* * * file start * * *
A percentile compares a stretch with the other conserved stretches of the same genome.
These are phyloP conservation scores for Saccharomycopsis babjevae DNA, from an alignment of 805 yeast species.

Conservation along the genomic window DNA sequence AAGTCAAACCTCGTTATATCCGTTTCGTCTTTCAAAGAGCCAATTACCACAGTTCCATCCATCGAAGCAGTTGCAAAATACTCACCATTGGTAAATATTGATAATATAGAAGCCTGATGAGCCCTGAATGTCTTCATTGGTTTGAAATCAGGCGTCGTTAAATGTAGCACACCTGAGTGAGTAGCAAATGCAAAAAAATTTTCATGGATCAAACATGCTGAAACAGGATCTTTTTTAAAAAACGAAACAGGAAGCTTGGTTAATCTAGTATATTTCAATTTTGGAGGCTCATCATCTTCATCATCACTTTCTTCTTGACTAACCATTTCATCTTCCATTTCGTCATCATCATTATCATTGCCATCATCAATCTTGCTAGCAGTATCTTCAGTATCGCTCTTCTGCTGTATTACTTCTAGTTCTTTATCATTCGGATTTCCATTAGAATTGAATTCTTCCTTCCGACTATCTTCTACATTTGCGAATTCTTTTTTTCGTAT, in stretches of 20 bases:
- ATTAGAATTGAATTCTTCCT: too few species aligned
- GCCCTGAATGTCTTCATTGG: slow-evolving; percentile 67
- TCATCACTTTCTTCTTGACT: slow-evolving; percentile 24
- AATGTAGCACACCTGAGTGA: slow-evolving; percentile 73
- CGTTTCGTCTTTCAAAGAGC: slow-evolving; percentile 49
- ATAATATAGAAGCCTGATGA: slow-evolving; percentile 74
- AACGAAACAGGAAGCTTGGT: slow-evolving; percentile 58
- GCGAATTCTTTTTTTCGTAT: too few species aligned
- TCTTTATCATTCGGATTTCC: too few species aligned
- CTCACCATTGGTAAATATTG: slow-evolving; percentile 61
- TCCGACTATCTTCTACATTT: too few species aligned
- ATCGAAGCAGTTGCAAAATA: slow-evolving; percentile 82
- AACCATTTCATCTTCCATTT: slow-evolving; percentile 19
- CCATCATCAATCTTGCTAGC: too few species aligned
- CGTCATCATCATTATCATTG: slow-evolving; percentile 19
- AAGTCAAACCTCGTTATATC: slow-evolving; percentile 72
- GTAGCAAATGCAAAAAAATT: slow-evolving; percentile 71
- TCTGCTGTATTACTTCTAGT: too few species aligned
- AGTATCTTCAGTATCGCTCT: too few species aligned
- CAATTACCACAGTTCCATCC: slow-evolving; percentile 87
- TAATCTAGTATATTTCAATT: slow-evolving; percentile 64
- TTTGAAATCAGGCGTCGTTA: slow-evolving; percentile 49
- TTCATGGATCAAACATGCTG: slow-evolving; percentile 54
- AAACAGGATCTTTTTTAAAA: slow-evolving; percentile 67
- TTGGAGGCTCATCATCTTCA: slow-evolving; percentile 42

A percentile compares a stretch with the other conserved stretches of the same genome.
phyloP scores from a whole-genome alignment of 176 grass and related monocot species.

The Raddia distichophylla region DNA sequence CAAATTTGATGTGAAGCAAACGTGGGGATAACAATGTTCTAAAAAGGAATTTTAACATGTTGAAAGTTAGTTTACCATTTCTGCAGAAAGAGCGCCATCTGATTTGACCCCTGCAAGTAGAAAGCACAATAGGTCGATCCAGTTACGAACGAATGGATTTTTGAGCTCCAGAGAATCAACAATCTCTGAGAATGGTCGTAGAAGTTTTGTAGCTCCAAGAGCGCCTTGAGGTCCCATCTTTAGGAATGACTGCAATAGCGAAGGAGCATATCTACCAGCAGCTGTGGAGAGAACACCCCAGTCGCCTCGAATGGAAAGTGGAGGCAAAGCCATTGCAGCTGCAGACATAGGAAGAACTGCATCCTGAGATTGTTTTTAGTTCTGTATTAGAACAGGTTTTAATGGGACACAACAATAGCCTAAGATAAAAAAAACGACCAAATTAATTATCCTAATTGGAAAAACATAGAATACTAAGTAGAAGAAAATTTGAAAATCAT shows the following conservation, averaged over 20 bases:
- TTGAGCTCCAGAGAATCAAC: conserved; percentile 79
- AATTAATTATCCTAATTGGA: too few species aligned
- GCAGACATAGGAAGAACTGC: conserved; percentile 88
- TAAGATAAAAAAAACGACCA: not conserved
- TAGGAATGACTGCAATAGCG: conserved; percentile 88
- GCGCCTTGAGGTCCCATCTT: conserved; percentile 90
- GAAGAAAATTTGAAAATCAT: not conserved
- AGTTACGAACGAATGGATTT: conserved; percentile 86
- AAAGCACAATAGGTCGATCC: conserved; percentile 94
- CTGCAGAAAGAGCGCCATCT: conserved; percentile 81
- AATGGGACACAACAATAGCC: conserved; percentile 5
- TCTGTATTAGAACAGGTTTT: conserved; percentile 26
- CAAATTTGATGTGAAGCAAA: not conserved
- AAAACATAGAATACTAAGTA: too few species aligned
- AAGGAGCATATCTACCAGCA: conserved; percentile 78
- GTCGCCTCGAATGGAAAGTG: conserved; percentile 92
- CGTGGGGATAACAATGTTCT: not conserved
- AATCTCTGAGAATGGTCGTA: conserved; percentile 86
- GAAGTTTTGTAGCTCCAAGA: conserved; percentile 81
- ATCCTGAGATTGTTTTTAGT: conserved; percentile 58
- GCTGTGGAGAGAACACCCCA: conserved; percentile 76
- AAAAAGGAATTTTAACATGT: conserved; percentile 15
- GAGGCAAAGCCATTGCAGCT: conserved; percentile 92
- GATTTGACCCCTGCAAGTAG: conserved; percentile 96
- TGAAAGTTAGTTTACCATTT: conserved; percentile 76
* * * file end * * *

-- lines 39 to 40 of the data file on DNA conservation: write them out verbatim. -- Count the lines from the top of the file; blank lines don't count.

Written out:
- AGTTACGAACGAATGGATTT: conserved; percentile 86
- AAAGCACAATAGGTCGATCC: conserved; percentile 94